1 800 542 7322
Toll Free Hotline
Back to top
For many people, the turn of the year is an opportunity for personal change. The last days of the year, in particular, often encourage self-examination and the preparation of new plans. A healthier lifestyle is always at the top of the list when it comes to New Year's resolutions. Most people want to lose weight, do more sport, eat more healthily or finally stop smoking. While these plans start off as enthusiastic at the beginning, they can quickly be discarded again. Only few people succeed in following their intentions for more than several weeks. But why do we often lose motivation so fast and fall again into old habits? Psychologists have a possible explanation for this. A major impediment is the conflict between voluntary and allegedly enforced activities. A self-imposed task feels like an obligation, in contrast to a preferred leisurely activity. In most cases, this conflict is resolved by choosing the path of least resistance. As a result, a pleasant evening in front of the television so often triumphs over the fitness studio or a walk around the block. Often, our brain does
Every year, a somewhat outdated man with a white beard and red robe leaves his home in the Arctic and accomplishes impossible things. Between the sunset of Christmas Eve and the first rays of sun on Christmas morning, he flies all over the world in a sleigh pulled by reindeer and gives presents to all the children who believe in him. Some may doubt he accomplishes this mammoth task in just one ni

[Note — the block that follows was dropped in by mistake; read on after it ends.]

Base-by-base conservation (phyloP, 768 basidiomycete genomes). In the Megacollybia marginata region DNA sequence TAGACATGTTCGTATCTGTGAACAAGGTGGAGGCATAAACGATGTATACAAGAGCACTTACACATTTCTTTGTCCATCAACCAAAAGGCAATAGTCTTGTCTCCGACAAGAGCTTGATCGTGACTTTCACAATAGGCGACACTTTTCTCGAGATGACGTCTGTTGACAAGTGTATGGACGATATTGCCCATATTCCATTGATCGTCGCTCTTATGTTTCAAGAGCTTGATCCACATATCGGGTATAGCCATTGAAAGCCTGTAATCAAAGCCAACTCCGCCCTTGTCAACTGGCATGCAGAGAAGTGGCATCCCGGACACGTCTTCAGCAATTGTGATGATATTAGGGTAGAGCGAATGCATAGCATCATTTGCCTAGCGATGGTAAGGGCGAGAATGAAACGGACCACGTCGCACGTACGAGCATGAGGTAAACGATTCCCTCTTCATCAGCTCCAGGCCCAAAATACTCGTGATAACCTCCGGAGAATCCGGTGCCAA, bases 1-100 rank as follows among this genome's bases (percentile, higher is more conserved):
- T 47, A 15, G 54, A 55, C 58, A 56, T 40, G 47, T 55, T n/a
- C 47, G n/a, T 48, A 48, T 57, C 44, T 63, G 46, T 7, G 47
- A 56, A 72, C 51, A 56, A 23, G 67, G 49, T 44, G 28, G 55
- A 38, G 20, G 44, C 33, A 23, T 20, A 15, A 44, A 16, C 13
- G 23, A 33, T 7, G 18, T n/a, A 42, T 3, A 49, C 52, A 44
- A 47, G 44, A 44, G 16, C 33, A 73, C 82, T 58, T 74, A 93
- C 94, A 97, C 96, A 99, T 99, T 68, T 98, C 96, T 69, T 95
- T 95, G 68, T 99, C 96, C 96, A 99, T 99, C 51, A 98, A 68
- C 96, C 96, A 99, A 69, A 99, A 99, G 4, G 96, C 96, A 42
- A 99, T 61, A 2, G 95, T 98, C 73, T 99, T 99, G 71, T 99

In just a few days, the Christmas table will be covered again with all sorts of amazing dishes and in a short time thousands of kilocalories will be consumed. Even while people feast across the world, there are clear differences in the eating habits
There are several reasons why our attempts at losing weight may fail. 40% of all those who are affected by obesity (those above a BMI of 30) attribute their failing to a lack of stamina, while 39% attribute it to frustration when a success does not show quickly enough, and 28% lack confidence that they’ll succeed in the first place. To help more obese people reach their goals, a better education
Es geht um die inneren Werte
When treating obesity professionally, using clinical standards, we need more accurate values than just an indication of weight. How useful is the body composition analysis for both therapy control and patient motivation, using the seca mBCA? Professor Dr. med. Yurdagül Zopf, nutritionist, knows the answer. "The fast and differentiated measurement with the mBCA permits systematic use in the hospital and personalized customization of treatment. We use the seca mBCA diagnostically to detect any changes in an obese patient's body composition at an early stage. The measurements also are used to monitor the progress of nutrition and exercise treatments. Problems with water levels can be quantified better and muscle mass can be assessed more accurately with an mBCA measurement. It is important to quantify the fat mass in obese patients in order to set a goal and increase the patient's motivation with measurements and visualization of body composition over the course of treatment. We also use